The state famous for Mardi Gras is ground zero for the fight to educate teenagers about safe sex.
Louisiana's middle and high schoolers have some of the country's highest rates of pregnancy, HIV, syphilis, and other sexually transmitted infections (STIs). And thanks to a law that prohibits asking students about their sex lives, health care providers are hobbled in their search for answers.
"If we don't know what the behaviors are, we have no basis to develop policy or identify priorities," Freda Patterson, a public health researcher at Temple University, told BuzzFeed News.
Every two years since 1991, U.S. states have given public school kids between sixth and twelfth grades an anonymous questionnaire called the Youth Risk Behavior Survey (YRBS).
The questions cover all kinds of risky behaviors, from seatbelt wearing to drug use. The sexual behavior section includes questions about number of partners, contraceptive use, age of first sexual experience, and whether kids have been forced to have sex against their will.
To ensure that the survey responses can be compared to one another, each state must ask at least two-thirds of the original questions, and may also add their own. Four states have consistently refused to include questions about sex: Utah, Georgia, Virginia, and Louisiana.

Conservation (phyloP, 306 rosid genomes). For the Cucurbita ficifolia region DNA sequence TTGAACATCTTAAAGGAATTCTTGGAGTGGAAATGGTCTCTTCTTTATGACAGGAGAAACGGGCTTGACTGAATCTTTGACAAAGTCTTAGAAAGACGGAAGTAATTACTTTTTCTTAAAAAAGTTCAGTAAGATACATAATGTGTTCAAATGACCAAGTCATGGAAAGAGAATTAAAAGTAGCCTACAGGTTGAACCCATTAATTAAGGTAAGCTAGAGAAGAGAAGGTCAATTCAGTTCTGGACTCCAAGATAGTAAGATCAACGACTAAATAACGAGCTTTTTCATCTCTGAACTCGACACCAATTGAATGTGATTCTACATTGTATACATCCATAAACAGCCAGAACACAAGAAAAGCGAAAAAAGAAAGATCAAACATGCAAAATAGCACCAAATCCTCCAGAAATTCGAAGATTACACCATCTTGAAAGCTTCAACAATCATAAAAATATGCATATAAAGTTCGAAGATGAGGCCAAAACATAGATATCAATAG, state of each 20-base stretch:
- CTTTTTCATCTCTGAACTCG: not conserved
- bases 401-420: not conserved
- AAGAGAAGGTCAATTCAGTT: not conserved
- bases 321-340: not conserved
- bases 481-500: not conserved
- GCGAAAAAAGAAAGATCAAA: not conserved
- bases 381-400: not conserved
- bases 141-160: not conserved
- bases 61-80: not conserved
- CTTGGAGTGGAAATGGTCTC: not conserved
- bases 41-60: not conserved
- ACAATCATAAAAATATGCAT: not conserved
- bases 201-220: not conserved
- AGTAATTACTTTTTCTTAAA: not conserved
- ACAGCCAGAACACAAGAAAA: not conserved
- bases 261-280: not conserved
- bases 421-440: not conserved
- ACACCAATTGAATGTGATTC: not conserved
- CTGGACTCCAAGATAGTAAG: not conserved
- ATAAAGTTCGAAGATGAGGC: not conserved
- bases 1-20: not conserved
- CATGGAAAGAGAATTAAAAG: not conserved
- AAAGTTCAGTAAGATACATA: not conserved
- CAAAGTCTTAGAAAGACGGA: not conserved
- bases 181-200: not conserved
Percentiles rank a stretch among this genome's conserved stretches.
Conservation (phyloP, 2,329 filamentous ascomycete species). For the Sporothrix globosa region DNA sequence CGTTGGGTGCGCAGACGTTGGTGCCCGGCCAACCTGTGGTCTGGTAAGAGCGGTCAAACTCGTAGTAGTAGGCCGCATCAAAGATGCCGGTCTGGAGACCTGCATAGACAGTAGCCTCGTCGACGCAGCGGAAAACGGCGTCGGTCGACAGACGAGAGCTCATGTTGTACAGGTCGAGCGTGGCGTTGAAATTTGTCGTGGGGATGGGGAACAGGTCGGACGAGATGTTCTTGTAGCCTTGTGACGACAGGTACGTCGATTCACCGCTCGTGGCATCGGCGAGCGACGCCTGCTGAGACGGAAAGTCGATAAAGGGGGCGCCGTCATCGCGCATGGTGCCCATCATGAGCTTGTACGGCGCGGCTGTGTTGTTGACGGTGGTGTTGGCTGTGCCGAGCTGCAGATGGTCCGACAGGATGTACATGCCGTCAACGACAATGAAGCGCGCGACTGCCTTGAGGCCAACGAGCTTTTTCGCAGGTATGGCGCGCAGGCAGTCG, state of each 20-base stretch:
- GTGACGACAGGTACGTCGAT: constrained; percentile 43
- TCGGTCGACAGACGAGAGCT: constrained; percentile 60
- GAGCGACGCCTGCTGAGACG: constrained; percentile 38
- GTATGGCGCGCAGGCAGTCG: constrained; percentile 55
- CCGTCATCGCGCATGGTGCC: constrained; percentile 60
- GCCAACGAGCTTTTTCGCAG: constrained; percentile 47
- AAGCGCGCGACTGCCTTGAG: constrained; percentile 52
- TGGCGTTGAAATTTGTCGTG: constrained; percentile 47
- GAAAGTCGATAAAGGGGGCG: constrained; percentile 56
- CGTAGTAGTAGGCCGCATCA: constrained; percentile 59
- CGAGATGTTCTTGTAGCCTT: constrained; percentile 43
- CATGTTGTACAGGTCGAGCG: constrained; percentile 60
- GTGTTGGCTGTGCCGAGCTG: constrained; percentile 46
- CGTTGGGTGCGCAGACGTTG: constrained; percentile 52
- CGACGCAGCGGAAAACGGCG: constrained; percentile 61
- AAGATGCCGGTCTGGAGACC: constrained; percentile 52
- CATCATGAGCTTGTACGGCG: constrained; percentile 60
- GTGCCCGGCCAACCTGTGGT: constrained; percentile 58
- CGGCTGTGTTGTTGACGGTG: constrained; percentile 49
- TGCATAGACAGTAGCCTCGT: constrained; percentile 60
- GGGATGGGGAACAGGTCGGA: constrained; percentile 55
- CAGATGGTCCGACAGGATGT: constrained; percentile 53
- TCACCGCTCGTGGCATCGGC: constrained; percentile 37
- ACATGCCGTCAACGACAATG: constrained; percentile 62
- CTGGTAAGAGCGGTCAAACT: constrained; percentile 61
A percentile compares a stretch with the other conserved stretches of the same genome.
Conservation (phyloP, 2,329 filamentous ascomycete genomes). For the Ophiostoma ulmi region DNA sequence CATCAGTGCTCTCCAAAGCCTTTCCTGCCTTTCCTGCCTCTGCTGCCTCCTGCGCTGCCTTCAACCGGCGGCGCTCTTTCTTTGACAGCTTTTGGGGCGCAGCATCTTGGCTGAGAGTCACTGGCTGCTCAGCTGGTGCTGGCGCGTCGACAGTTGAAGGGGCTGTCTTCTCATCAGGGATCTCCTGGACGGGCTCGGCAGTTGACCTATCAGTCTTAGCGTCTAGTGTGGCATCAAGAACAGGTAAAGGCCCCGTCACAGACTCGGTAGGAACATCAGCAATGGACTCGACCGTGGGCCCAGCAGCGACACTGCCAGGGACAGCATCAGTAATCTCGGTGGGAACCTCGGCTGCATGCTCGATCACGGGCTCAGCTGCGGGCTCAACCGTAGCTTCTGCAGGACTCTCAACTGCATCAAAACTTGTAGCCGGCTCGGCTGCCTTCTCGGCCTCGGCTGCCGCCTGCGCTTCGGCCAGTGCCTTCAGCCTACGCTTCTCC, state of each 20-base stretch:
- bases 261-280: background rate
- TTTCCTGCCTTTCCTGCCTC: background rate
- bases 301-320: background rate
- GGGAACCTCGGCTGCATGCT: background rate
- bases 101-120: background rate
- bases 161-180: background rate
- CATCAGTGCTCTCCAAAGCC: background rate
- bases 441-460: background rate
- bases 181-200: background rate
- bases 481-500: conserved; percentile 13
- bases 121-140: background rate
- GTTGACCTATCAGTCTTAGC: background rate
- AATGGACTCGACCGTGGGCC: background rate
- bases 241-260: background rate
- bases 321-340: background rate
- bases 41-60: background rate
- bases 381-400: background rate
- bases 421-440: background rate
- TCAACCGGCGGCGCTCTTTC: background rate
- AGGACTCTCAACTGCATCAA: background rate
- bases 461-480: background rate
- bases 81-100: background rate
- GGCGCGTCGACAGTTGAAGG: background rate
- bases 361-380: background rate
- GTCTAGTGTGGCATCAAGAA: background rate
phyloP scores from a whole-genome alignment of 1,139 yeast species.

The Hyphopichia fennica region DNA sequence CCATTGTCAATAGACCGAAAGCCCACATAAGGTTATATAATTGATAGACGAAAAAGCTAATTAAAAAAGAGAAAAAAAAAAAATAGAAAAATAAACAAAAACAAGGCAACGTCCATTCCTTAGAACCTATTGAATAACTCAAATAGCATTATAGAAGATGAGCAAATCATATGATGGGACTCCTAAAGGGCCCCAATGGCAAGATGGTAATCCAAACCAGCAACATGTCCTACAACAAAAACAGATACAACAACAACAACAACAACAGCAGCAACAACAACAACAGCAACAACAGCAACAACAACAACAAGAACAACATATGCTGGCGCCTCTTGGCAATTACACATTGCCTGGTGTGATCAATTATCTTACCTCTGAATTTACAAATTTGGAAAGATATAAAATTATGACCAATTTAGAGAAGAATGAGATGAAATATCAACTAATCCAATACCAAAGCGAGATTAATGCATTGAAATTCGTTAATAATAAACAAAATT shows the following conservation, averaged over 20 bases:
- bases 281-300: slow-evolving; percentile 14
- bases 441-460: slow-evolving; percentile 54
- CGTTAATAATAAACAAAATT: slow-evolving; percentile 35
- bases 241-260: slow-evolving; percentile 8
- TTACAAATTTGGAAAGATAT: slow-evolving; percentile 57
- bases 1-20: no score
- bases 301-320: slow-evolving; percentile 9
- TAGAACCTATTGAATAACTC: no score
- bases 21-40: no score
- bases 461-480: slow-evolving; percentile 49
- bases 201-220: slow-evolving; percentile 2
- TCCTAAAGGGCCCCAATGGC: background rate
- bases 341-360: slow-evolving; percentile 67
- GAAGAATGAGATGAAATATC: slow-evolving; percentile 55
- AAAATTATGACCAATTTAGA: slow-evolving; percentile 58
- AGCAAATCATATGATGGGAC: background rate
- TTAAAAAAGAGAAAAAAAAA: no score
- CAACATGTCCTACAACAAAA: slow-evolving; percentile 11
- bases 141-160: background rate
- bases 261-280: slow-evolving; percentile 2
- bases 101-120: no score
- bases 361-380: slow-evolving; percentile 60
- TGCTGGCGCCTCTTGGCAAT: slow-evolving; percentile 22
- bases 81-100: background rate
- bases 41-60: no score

"We wish that all four states would add sexual risk behaviors," Laura Kann, who manages the YRBS as part of her job at the Centers for Disease Control and Prevention, told BuzzFeed News. "It's important to have data on the sexual behaviors that kids practice."
Louisiana's reluctance stems from a 1993 law, which says that "students shall not be tested, quizzed, or surveyed about their personal or family beliefs or practices in sex, morality, or religion."
That law also says that sex education in Louisiana public schools must stress abstinence, and that teachers cannot distribute contraceptives.
"These are decisions that are best made by parents and local communities, not state government," Louisiana governor Bobby Jindal said in opposition to a 2014 state bill that would have introduced contraceptive use to sex ed curricula. That measure failed.
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These surveys often uncover information about more than just sex.
"Asking these questions provides critical information about who is at risk" of pregnancy or disease, Brian Mustanski, an associate professor and director of the IMPACT LGBT Health and Development Program at Northwestern University, told BuzzFeed News by email.